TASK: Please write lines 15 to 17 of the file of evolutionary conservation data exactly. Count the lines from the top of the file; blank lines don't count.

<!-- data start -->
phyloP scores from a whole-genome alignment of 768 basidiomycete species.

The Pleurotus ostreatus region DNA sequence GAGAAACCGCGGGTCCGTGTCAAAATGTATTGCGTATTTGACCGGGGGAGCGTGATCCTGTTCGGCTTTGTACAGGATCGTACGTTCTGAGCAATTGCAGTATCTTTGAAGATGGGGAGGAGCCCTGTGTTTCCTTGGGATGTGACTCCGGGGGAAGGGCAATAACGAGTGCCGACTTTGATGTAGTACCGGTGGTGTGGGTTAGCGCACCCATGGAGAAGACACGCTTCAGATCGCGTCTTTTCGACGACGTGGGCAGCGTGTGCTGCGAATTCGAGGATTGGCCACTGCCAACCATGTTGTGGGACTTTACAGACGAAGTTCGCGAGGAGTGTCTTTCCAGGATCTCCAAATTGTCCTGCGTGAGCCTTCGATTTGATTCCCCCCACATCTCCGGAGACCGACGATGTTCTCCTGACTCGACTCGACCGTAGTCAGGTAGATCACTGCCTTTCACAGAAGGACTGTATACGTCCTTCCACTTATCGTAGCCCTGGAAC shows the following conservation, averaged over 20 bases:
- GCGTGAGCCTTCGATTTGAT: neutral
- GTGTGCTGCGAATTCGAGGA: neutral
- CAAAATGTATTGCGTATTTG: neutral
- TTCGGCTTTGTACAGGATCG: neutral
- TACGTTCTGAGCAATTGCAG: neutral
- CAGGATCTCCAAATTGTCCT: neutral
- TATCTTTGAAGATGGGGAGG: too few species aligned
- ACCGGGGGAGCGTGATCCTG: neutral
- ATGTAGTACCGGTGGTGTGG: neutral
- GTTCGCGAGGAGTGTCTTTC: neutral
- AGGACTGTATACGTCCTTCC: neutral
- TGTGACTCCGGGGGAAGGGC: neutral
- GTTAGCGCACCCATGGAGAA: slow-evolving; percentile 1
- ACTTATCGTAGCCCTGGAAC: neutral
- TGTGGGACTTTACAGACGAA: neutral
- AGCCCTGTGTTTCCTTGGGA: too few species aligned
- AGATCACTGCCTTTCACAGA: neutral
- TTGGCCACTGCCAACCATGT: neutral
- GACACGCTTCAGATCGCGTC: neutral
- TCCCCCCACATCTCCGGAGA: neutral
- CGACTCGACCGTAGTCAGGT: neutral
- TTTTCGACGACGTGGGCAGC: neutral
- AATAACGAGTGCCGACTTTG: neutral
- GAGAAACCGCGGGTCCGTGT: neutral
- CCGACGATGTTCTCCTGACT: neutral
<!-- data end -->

- GTTAGCGCACCCATGGAGAA: slow-evolving; percentile 1
- ACTTATCGTAGCCCTGGAAC: neutral
- TGTGGGACTTTACAGACGAA: neutral